Case Letter

Epidermolysis Bullosa Acquisita in Association With Mantle Cell Lymphoma

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Practice Points

  • Epidermolysis bullosa acquisita (EBA) is an uncommon blistering disorder and few cases have been associated with malignancy.
  • Diagnosis of EBA is challenging and requires exclusion of other blistering diseases.



To the Editor:

A 46-year-old man presented with multiple tense bullae and denuded patches on the palms (Figure 1A) and soles (Figure 1B). The blisters first appeared 2 months prior to presentation, shortly after he was diagnosed with stage IVB mantle cell lymphoma, and waxed and waned in intensity since then. He denied antecedent trauma or friction and reported that all sites were painful. He had no family or personal history of blistering disorders.


Figure 1. Epidermolysis bullosa acquisita bullae on the finger with an erosion of the palm (A) and multiple bullae on the sole (B).

The mantle cell lymphoma initially was treated with 4 cycles of R-CHOP (rituximab, cyclophosphamide, doxorubicin, vincristine, prednisone) chemotherapy more than 2.5 years prior to the current presentation, which resulted in partial remission, followed by R-ICE (rituximab, ifosfamide, carboplatin, etoposide) therapy as well as autologous stem cell transplantation; complete remission was achieved. His recovery was complicated by a necrotic small bowel leading to resection. Eighteen months following the second course of chemotherapy, a mass was noted on the neck; biopsy performed by an outside dermatologist revealed mantle cell lymphoma.

Punch biopsy revealed a subepidermal bulla. Six weeks later, biopsy of a newly developed hand lesion performed at our office revealed a subepidermal cleft with minimal dermal infiltrate (Figure 2). Direct immunofluorescence was negative for immunoglobulin and complement deposition. Porphyrin elevation was not detected with a 24-hour urine assay. New lesions were drained and injected with triamcinolone, which appeared to hasten healing.


Figure 2. A subepidermal cleft with reepithelization of the base and minimal inflammation (H&E, original magnification ×100).

Mantle cell lymphoma is a distinct lymphoproliferative disorder of B cells that represents less than 7% of non-Hodgkin lymphoma cases.1 The tumor cells originate in the mantle zone of the lymph nodes. Most patients present with advanced disease involving lymph nodes and other organs. The disease is characterized by male predominance and an aggressive course with a median overall survival of less than 5 years.1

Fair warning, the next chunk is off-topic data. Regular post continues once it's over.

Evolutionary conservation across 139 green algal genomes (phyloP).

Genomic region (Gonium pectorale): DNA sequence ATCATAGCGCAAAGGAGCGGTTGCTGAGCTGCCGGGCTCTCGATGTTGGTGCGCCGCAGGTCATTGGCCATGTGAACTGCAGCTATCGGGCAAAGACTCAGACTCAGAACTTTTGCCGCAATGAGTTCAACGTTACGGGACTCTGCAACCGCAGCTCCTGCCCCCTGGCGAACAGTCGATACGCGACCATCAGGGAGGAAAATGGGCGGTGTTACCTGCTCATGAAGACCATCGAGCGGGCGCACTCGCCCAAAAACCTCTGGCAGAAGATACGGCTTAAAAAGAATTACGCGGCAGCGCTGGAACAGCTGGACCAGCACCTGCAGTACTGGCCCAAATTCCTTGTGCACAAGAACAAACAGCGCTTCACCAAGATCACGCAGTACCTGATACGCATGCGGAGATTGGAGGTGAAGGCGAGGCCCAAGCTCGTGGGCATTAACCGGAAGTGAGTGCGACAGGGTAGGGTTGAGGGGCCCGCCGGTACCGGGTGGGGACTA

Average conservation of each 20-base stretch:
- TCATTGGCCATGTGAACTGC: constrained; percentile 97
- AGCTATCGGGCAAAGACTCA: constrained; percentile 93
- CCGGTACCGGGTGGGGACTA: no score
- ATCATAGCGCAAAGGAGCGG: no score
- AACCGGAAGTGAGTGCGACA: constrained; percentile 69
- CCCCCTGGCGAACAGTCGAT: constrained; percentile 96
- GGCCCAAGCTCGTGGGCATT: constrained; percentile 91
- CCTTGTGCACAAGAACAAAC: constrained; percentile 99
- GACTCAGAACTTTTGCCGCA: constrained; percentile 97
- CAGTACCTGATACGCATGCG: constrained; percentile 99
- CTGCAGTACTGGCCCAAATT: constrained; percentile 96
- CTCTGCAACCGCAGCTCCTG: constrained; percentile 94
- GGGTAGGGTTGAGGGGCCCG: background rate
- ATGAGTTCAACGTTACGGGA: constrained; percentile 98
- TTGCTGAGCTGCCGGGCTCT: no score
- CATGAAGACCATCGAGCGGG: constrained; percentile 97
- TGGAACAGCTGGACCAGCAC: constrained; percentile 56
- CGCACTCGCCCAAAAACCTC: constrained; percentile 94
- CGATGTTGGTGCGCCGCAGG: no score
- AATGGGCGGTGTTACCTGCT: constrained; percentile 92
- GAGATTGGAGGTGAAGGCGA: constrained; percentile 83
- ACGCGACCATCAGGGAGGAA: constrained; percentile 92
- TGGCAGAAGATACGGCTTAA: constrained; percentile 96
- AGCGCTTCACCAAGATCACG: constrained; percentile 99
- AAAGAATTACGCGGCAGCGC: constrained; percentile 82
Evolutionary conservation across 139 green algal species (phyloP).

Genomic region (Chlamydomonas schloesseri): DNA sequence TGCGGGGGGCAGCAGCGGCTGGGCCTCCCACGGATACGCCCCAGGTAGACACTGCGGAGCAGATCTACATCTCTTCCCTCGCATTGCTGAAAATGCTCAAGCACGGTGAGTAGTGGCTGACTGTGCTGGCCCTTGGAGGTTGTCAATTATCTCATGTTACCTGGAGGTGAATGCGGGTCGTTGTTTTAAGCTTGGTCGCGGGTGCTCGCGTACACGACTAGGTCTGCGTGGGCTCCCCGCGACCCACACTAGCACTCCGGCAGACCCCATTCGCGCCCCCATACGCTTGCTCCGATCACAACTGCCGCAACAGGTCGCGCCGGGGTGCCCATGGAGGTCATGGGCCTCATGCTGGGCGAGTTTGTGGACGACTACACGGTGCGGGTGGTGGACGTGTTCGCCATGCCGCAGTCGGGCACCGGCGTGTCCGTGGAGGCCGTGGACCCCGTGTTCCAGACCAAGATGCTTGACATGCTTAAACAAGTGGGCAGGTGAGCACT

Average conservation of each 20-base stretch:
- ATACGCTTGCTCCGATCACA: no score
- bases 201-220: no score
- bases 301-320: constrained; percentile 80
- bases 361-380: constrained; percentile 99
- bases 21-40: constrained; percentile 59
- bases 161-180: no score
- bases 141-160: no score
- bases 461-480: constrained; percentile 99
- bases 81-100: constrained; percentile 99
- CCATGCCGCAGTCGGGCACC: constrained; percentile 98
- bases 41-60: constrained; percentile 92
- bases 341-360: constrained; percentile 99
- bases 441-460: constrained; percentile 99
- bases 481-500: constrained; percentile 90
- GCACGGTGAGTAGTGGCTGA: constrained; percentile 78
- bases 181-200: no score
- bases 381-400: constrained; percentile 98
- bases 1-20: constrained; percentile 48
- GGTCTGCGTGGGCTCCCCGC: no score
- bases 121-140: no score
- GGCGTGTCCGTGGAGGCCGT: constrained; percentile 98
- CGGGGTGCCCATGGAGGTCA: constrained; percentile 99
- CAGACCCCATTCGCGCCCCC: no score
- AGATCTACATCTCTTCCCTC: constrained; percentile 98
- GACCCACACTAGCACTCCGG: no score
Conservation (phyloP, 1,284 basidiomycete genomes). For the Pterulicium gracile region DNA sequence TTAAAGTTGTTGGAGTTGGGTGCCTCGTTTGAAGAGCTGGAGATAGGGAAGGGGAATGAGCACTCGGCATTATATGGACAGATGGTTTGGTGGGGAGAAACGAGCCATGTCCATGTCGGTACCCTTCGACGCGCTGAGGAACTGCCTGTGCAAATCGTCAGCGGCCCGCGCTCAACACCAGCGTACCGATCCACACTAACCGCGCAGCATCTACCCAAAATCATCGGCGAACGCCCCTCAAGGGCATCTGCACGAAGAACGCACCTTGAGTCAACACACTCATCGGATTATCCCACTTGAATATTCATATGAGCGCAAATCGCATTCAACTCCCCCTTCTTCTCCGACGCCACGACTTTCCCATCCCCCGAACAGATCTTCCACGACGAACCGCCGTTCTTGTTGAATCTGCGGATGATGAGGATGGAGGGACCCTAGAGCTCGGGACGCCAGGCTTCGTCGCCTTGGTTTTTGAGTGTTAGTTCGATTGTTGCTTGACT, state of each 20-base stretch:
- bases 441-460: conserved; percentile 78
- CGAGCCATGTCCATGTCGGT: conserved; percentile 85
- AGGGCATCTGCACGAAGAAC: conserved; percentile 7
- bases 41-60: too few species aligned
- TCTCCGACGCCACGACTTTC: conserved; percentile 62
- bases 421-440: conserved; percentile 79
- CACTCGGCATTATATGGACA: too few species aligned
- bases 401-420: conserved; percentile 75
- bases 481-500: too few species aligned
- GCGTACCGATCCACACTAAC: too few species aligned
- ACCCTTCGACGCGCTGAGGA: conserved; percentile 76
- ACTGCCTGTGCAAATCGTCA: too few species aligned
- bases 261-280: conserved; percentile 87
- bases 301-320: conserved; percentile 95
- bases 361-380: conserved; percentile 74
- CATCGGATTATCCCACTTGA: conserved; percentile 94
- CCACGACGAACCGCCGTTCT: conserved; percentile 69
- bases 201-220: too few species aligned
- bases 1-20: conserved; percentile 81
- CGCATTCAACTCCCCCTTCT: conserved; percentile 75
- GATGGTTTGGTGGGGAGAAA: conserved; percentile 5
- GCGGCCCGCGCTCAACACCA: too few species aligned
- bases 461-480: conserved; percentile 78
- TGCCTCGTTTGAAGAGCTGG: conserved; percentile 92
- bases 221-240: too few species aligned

Epidermolysis bullosa acquisita is a rare blistering disease that usually develops in adulthood. It is a subepidermal disorder characterized by the appearance of fragile tense bullae. Epidermolysis bullosa acquisita can be divided into 2 subtypes: inflammatory and mechanobullous (classic EBA).2 Inflammatory EBA presents similarly to bullous pemphigoid and other subepithelial autoimmune blistering diseases. Vesiculobullous lesions predominate on the trunk and extremities and often are accompanied by intense pruritus. The less common mechanobullous noninflammatory subtype, illustrated in our case, presents in trauma-prone areas with skin fragility and tense noninflamed vesicles and bullae that rupture leaving erosions. Associated findings may include milia and scarring. Lesions appear in areas exposed to friction and trauma such as the hands, feet, elbows, knees, and lower back. The differential diagnosis includes dystrophic epidermolysis bullosa, porphyria cutanea tarda, and pseudoporphyria. Dystrophic epidermolysis bullosa is ruled out by family history and disease onset at birth. The lesions of porphyria cutanea tarda and pseudoporphyria occur on sun-exposed areas; porphyrin levels are elevated in the former. Direct immunofluorescence of a perilesional EBA site usually reveals IgG deposition.3 Negative direct immunofluorescence in our case could have resulted from technical error, sample location, or response to systemic immunosuppressive treatment.4

Epidermolysis bullosa acquisita is caused by autoantibodies against type VII collagen.2,3 After the autoantibodies bind, a complement cascade reaction is activated, leading to deposition of C3a and C5a, which recruit leukocytes and mast cells. The anchoring fibrils in the basement membrane zones of the skin and mucosa are disrupted.5,6 Injection of anti–type VII collagen antibodies into mice induces a blistering disease resembling EBA.7 In a study of 14 patients with EBA, disease severity was correlated to levels of anticollagen autoantibodies measured by enzyme-linked immunosorbent assay.8

Epidermolysis bullosa acquisita has been linked to Crohn disease and approximately 30% of EBA cases occur in patients with this disease.9,10 Two case reports document an association with multiple myeloma.11,12 Treatment often proves challenging and unsatisfactory; valid controlled clinical trials are impossible given the paucity of cases. Successful therapeutic outcomes have been reported with oral prednisone,13 colchicine,14 cyclosporine,15 dapsone,16 and rituximab.17 Our patient received 2 separate courses of rituximab as part of chemotherapy for mantle cell lymphoma without measurable improvement. He was lost to follow-up after recurrence of the lymphoma and we learned from his wife that he had died.

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